Elimination complexities such as kidney disease can result from treating other conditions. Chemotherapy treatments for cancer, for example, pose a risk for complications such as nephrotoxicity. Chemotherapy drugs can cause various renal and electrolyte disorders (Małyszko et al., 2017). Chemotherapy can affect the glomerulus, tubules, interstitium, or renal microvasculature—clinical manifestations range from an elevation of serum creatinine to acute renal failure requiring dialysis (Małyszko et al., 2017). Other factors can potentiate renal dysfunction contributing to nephrotoxicity of antineoplastic drugs, including the use of other nephrotoxic drugs (e.g., antibiotics, NSAIDs, radiographic contrast), urinary tract obstruction due to tumor, and other comorbidities such as diabetes, HTN, CHF, or the malignancy itself (Małyszko et al., 2017). Tumor lysis syndrome is another complication that can affect the kidneys, as the massive tumor cell lysis causes a high level of potassium, phosphate, and uric acids in the circulatory system (Małyszko et al., 2017). The early diagnosis and prompt treatment of kidney and electrolyte disorders are essential; monitoring kidney function before and during treatment is vital to identifying nephrotoxicity.

Imagine being a patient already stressed and devastated with a cancer diagnosis, then adding complications such as ARF requiring dialysis. Patients and their families will need education and emotional and spiritual support. Offering outpatient support counseling or support groups, as well as online resources for additional education, can help.


Małyszko, J., Kozłowska, K., Kozłowski, L., & Małyszko, J. (2017). Nephrotoxicity of anticancer treatment. Nephrology Dialysis Transplantation32(6), 924–936.

The body’s elimination structures are many and compound, including the renal, pancreatic, hepatic, biliary, and gastrointestinal systems (Whitney, 2018). These structures are necessary for good health. As a result, when these structures fail, the physical and emotional impact on both patients and their family can be momentous. The extent of the impact is determined by the brutality of the dysfunction as well as the structure affected. Families of children with end-stage renal disease and chronic kidney disease, for example, face significant psychosocial, emotional, and financial stress. Caregivers are affected in nearly every aspect of their lives by this condition, which “results in emotional, marital, social, and financial dysfunction, leaving families feeling disempowered to deliver the complex care…required” (Bignoll & Goldstein, 2018). Having a child with a chronic condition like this increases a parent’s chances of depression, unemployment, and marital dysfunction.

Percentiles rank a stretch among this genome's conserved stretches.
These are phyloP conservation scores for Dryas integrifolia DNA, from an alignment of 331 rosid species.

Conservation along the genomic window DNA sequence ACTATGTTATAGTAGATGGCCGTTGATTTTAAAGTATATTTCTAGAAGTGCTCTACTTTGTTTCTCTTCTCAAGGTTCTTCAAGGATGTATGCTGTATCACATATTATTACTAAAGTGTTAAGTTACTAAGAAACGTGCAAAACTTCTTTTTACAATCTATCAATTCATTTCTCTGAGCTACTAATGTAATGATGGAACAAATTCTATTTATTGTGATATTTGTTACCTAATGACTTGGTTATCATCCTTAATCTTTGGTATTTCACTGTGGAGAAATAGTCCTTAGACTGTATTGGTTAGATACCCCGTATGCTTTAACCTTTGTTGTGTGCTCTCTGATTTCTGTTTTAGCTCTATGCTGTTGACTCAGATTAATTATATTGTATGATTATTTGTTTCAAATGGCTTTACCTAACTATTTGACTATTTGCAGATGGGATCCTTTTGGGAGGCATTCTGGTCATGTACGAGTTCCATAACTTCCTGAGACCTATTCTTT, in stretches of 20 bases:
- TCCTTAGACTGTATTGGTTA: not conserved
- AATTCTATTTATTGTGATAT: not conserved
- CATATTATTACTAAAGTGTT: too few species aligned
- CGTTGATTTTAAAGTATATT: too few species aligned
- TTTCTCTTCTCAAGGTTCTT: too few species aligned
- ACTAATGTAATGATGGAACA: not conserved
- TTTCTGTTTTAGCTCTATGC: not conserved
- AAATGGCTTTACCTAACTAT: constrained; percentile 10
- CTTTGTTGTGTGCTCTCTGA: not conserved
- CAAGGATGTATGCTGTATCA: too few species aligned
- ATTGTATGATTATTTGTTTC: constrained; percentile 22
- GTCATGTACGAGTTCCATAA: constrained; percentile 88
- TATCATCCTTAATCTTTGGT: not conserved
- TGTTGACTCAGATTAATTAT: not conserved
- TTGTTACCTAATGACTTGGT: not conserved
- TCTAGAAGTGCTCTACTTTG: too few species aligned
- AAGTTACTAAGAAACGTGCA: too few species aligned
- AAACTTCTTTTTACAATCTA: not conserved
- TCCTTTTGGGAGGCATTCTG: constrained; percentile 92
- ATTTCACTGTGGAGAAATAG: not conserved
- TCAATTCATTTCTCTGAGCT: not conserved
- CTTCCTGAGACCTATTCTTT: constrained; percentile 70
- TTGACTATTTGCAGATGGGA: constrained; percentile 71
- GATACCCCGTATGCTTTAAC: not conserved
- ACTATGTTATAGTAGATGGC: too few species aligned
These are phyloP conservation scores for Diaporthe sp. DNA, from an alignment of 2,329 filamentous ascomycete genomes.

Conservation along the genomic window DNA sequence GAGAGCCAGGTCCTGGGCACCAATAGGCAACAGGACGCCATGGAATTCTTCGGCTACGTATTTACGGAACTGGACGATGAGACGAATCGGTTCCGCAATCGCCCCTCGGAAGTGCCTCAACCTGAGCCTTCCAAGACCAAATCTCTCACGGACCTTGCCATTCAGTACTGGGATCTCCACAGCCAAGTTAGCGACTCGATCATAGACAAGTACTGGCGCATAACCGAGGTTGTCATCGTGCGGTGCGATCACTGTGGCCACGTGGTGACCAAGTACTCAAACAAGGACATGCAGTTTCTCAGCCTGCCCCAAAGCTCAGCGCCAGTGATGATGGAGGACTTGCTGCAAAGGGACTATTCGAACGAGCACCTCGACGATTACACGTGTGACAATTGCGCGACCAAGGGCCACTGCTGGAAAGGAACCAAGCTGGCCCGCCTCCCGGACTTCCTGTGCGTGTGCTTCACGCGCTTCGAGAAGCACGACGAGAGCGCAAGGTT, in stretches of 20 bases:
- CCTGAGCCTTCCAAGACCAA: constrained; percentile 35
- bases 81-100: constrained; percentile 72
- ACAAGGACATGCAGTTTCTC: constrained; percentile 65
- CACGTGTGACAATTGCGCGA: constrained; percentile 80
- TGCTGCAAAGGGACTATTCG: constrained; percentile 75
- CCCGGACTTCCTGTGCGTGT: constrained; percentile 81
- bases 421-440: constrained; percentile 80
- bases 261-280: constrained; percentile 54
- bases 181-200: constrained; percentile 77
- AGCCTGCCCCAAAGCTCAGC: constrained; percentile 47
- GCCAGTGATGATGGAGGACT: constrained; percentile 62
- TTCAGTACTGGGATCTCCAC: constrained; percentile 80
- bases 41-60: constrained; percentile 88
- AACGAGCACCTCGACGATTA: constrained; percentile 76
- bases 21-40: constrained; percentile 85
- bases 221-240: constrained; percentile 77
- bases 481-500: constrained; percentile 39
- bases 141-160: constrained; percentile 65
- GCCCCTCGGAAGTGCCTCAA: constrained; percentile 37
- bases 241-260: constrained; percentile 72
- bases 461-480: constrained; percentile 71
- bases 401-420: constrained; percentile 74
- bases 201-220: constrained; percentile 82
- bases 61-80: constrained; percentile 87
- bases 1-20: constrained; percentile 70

Whiney, S. (2018). Elimination Complexities. Pathophysiology Clinical Applications for Client Health. Retrieved  from

Bignoll, R. & Goldstein, S. (2018). Childhood CKD Affects the Entire Family. American Journal of Kidney    Disease. Retrieved from

The human body is comprised of several elimination systems, and they are all interconnected; these systems include the liver, pancreas, kidneys, bladder, biliary, and the GI system. With the many structures that are involved, elimination issues may occur due to a variety of different medical conditions; for instance, post-surgical patients are at risk for ileus, congenital malformations in infants can cause bowel and bladder disruption, and cancer patients and the elderly can have altered elimination secondary to drugs and therapy, according to Sharma & Butta (2022). Urinary and bowel incontinence or constipation and impaction are problems that also occur often in disabled patients.

The nurse’s role in supporting them psychologically and emotionally is paramount to the management of these disorders. As Whitney (2018) discusses, nurses need to be sensitive to their plight, as they are already greatly affected by their illness, and even find it demoralizing. Anxiety and depression often accompany many of these diagnoses, and family members may be under a great deal of stress because their loved one is greatly distressed. Knowledge is power and arming the patients and loved ones with information that will help them understand the disease can help relieve a great deal of the stress that accompanies it. Information that can be shared with them is prescription info; info on support groups; and information about the management of their disease, to name a few.


Sharma, P. & Bhutta, B.S. (2022).  Assisting patients with elimination. In: StatPearls Publishers.

Whitney, S. (2018). Elimination complexities. In Grand Canyon University (Ed), Pathophysiology: Clinical applications for client health.